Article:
More About Salivary Gland Cancer Minus iconIcon indicating subtraction, or that the element can be closed. Plus IconIcon indicating addition, or that the element can be opened. Arrow (down) icon.An arrow icon, usually indicating that the containing element can be opened and closed.

Stages of Salivary Gland Cancer

At some point, your doctor will tell you what stage your cancer is. Put simply, the stage describes how widespread or advanced the cancer is. Determining the stage helps doctors explain the extent of the cancer to you. It also helps them determine how to move forward with treatment, including surgery, radiation therapy, or chemotherapy. You will also find out the grade of your cancer, which tells you how fast or slow the tumor is growing.

Your doctor will assign a stage to your cancer after your physical exam and the initial results from your biopsy or imaging tests. The stage may be adjusted if you have additional tests or after surgery.

There are four stages of salivary gland cancer, starting at one and going up to four. (They are represented by the Roman numerals I, II, III, and IV.) The following staging system applies only to the major salivary glands, which include the parotid, submandibular, and sublingual glands. Tumors in the minor salivary glands (mucus-secreting glands in the lining membrane of the upper aerodigestive tract) are staged according to where the cancer started (e.g., oral cavity, sinuses, etc.).

Stage I Salivary Gland Cancer

Stage I describes a very early stage of cancer. The tumor is not more than 2 centimeters, and the cancer has not reached the lymph nodes.

Stage II Salivary Gland Cancer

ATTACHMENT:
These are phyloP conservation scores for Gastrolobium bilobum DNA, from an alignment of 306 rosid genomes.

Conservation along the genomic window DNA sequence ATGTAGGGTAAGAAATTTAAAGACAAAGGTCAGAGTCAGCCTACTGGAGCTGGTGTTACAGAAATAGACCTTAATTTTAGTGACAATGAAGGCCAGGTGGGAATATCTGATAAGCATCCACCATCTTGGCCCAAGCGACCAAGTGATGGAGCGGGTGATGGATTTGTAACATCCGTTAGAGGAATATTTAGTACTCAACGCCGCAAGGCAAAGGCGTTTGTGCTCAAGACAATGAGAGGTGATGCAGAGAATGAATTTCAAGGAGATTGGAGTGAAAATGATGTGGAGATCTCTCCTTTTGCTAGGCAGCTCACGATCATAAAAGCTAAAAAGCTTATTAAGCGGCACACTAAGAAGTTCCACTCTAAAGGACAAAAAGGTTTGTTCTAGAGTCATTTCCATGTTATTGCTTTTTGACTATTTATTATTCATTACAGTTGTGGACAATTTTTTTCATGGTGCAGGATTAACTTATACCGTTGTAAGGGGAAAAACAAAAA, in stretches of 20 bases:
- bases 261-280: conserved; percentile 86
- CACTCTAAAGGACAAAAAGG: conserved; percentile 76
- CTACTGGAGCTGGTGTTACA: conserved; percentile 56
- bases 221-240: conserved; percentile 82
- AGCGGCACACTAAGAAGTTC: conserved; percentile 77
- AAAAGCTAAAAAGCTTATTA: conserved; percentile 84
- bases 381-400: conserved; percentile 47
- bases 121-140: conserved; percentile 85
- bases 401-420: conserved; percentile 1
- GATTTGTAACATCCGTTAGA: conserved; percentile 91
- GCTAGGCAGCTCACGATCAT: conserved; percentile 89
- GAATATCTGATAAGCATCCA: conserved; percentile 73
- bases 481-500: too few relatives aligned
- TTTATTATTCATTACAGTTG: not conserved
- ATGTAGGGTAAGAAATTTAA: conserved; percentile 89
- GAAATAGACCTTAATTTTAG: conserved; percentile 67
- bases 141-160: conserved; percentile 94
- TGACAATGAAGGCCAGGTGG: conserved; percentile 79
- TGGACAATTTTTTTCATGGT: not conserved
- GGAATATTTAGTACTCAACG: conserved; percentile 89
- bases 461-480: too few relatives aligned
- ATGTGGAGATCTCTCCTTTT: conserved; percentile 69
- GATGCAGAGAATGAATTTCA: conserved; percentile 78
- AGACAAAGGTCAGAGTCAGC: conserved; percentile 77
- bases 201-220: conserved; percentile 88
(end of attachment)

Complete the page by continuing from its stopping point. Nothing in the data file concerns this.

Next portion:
Stage II describes a tumor that is larger than 2 centimeters but not more than 4 centimeters. Stage II cancer has not reached the lymph nodes.

Stage III Salivary Gland Cancer

Stage III salivary gland cancer describes cancer that either is larger than 4 centimeters or has spread to a lymph node in the neck.

Stage IV Salivary Gland Cancer

Stage IV is the most advanced stage of salivary gland cancer. It may be any size, but it has spread to:

  • nearby soft tissue
  • one large lymph node (more than 3 centimeters in size) and on the same side of the neck as the tumor; multiple lymph nodes of any size on the same side of the neck as the tumor; or one lymph node of any size on the opposite side of the neck as the tumor
  • the skin, jawbone, ear canal, facial nerve, base of the skull, or carotid artery
  • distant parts of the body beyond the head and neck

Salivary gland cancer may be stage IV when it is first diagnosed, or it can be recurrent salivary gland cancer (cancer that has come back after treatment). The cancer may come back in the part of the body where it originally developed (regional recurrence), in the lymph nodes (regional relapse), or in another part of the body (called distant recurrence).

Stage III and stage IV cancers are more likely to come back than earlier-stage ones.

Salivary Gland Tumor Grade

Most salivary gland cancers are also characterized according to their grade. The grade of a tumor tells how fast the cancer cells are growing, based on how the cells look under a microscope. This information helps your doctor make decisions about how best to care for you.

Salivary gland cancers are either low grade or high grade. Low-grade cancers grow more slowly than high-grade cancers. A higher-grade cancer may require immediate or more-aggressive treatment.

Memorial Sloan Kettering salivary gland cancer doctor Bhuvanesh Singh during an operation.
Salivary Gland Surgery
Surgery is the most common treatment for salivary gland tumors. Get an overview of what you need to know.
Learn more